Kirk C. Wilhelmsen (RENCI), Charles P. Schmitt (RENCI), Karamarie Fecho (RENCI), Technical Report TR-13-03, Factors Influencing Data Archival of Large-scale Genomic Data Sets, A mathematical formalism to comprehensively evaluate the costs-benefits of archiving large data sets, Renaissance Computing Institute, 2013.
Next-generation genomic sequencing technologies and other high-throughput “-omics” technologies have enabled the rapid generation of large-scale data sets (Mardis, 2008; Koboldt et al., 2010). The costs associated with generating and storing these massive data sets have decreased precipitously, while computing power and storage capacity have simultaneously increased (Horvitz and Mitchell, 2010; Kahn, 2011). These new capabilities, coupled with new analytical algorithms and approaches to understanding and interpreting large-scale data (Horvitz and Mitchell, 2010; Koboldt et al., 2010), hold great promise to transform the field of genomics and realize the potential for personalized medicine.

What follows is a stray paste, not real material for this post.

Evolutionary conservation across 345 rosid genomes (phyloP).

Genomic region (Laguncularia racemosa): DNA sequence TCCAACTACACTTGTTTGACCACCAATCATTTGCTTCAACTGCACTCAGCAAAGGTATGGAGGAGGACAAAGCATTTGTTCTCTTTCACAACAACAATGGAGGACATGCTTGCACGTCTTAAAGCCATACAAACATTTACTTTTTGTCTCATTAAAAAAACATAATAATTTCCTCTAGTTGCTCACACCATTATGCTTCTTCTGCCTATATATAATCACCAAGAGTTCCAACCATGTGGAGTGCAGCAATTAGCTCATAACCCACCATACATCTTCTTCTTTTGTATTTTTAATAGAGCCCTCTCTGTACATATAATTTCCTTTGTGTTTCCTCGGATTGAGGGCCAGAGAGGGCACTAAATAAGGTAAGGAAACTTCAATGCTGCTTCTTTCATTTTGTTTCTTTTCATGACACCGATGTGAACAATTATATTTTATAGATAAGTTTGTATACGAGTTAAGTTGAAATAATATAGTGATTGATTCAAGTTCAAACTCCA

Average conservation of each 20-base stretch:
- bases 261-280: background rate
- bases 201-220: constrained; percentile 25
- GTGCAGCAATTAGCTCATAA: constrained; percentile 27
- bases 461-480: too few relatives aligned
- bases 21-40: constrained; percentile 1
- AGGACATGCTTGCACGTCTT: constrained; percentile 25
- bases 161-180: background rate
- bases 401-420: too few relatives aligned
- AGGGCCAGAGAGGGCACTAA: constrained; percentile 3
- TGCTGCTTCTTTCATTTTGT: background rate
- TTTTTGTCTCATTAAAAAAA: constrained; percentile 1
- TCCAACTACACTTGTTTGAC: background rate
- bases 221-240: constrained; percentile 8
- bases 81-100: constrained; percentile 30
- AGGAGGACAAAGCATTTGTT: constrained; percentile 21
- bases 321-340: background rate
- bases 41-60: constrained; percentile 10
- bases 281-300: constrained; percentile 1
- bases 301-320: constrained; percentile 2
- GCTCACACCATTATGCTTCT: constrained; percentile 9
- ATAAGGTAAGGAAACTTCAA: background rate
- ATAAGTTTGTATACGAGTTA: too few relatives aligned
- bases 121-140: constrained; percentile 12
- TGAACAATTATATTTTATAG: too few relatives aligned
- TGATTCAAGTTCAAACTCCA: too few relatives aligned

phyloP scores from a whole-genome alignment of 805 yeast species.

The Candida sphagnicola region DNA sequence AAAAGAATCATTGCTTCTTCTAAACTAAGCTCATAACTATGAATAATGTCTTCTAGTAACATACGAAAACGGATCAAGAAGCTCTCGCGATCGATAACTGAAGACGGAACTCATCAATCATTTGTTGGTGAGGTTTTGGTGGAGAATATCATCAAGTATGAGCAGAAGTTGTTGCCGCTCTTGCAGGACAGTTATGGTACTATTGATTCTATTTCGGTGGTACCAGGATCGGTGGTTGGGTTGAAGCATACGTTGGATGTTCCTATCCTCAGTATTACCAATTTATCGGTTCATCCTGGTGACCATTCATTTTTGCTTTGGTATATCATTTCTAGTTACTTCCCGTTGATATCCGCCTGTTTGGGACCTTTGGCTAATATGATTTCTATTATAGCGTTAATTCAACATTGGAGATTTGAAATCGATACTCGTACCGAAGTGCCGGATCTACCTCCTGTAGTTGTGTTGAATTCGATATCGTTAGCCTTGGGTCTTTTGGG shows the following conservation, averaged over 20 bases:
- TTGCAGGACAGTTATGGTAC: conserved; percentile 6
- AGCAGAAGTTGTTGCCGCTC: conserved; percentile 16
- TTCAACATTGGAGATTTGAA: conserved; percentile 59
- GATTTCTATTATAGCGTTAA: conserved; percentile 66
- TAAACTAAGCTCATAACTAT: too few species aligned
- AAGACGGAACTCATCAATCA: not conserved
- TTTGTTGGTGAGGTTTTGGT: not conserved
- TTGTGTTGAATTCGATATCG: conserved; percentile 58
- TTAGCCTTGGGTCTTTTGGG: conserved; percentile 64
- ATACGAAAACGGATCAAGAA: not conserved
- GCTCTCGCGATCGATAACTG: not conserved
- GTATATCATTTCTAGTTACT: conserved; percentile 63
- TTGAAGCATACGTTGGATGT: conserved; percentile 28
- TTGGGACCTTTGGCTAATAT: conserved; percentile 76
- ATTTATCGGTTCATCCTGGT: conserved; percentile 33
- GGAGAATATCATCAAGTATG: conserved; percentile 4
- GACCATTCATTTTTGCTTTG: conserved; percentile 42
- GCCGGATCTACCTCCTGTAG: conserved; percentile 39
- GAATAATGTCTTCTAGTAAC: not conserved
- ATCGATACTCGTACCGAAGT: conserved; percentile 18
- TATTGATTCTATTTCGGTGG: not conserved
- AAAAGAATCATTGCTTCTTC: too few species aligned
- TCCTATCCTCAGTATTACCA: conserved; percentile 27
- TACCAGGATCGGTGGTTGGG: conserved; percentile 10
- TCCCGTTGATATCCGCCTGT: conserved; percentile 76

However, the new capabilities raise questions regarding downstream reuse of genomic data and the costs-benefits of data archiving. While investigators fully recognize the drop in sequencing and storage costs, they rarely consider the additional costs associated with the archival of large genomic data sets, as well as secondary factors that may influence decisions related to archiving. These hidden costs and factors include: re-generation of new sources of genomic data (e.g., blood samples derived from lengthy, often expensive, clinical research studies); degradation of stored biological samples; introduction of errors during re-generation of genomic data sources and/or re-sequencing; long-term curation; data compression; data degradation; introduction of new technologies and analytical approaches (thus rendering stored data useless); data reuse needs; and time-related factors such as changes in reuse needs and costs of sequencing and storage.